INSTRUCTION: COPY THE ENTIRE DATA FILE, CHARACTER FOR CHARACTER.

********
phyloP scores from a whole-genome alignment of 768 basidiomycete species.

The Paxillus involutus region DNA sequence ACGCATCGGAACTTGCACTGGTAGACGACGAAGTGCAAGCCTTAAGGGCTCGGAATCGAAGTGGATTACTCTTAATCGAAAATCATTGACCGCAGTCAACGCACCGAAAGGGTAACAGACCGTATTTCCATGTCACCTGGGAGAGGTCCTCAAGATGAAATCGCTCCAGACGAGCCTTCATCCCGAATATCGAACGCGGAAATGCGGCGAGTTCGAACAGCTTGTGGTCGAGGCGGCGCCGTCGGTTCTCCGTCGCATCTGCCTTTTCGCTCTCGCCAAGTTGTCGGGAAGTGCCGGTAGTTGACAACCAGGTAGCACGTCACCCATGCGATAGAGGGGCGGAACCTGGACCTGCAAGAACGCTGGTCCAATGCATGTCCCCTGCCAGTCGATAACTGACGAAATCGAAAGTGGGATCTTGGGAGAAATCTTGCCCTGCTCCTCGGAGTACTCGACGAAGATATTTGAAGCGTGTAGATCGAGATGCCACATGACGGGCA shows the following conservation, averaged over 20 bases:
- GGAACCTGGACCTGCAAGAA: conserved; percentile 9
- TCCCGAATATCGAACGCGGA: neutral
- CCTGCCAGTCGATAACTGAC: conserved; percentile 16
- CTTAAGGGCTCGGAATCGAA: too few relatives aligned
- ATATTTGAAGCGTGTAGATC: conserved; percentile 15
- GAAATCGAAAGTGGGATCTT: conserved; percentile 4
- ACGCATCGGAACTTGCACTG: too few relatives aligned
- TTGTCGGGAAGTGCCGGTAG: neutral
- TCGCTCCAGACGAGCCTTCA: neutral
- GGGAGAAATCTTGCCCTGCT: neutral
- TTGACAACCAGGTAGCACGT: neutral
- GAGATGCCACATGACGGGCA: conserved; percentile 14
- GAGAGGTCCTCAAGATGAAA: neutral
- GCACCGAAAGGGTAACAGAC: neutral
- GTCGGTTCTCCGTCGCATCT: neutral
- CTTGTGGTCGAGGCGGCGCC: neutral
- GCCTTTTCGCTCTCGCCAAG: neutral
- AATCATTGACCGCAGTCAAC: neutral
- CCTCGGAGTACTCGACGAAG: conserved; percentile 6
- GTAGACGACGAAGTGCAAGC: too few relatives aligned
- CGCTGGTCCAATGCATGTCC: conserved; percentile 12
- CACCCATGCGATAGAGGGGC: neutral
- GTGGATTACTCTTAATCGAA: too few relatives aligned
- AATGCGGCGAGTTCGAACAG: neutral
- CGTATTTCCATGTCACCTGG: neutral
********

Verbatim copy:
phyloP scores from a whole-genome alignment of 768 basidiomycete species.

The Paxillus involutus region DNA sequence ACGCATCGGAACTTGCACTGGTAGACGACGAAGTGCAAGCCTTAAGGGCTCGGAATCGAAGTGGATTACTCTTAATCGAAAATCATTGACCGCAGTCAACGCACCGAAAGGGTAACAGACCGTATTTCCATGTCACCTGGGAGAGGTCCTCAAGATGAAATCGCTCCAGACGAGCCTTCATCCCGAATATCGAACGCGGAAATGCGGCGAGTTCGAACAGCTTGTGGTCGAGGCGGCGCCGTCGGTTCTCCGTCGCATCTGCCTTTTCGCTCTCGCCAAGTTGTCGGGAAGTGCCGGTAGTTGACAACCAGGTAGCACGTCACCCATGCGATAGAGGGGCGGAACCTGGACCTGCAAGAACGCTGGTCCAATGCATGTCCCCTGCCAGTCGATAACTGACGAAATCGAAAGTGGGATCTTGGGAGAAATCTTGCCCTGCTCCTCGGAGTACTCGACGAAGATATTTGAAGCGTGTAGATCGAGATGCCACATGACGGGCA shows the following conservation, averaged over 20 bases:
- GGAACCTGGACCTGCAAGAA: conserved; percentile 9
- TCCCGAATATCGAACGCGGA: neutral
- CCTGCCAGTCGATAACTGAC: conserved; percentile 16
- CTTAAGGGCTCGGAATCGAA: too few relatives aligned
- ATATTTGAAGCGTGTAGATC: conserved; percentile 15
- GAAATCGAAAGTGGGATCTT: conserved; percentile 4
- ACGCATCGGAACTTGCACTG: too few relatives aligned
- TTGTCGGGAAGTGCCGGTAG: neutral
- TCGCTCCAGACGAGCCTTCA: neutral
- GGGAGAAATCTTGCCCTGCT: neutral
- TTGACAACCAGGTAGCACGT: neutral
- GAGATGCCACATGACGGGCA: conserved; percentile 14
- GAGAGGTCCTCAAGATGAAA: neutral
- GCACCGAAAGGGTAACAGAC: neutral
- GTCGGTTCTCCGTCGCATCT: neutral
- CTTGTGGTCGAGGCGGCGCC: neutral
- GCCTTTTCGCTCTCGCCAAG: neutral
- AATCATTGACCGCAGTCAAC: neutral
- CCTCGGAGTACTCGACGAAG: conserved; percentile 6
- GTAGACGACGAAGTGCAAGC: too few relatives aligned
- CGCTGGTCCAATGCATGTCC: conserved; percentile 12
- CACCCATGCGATAGAGGGGC: neutral
- GTGGATTACTCTTAATCGAA: too few relatives aligned
- AATGCGGCGAGTTCGAACAG: neutral
- CGTATTTCCATGTCACCTGG: neutral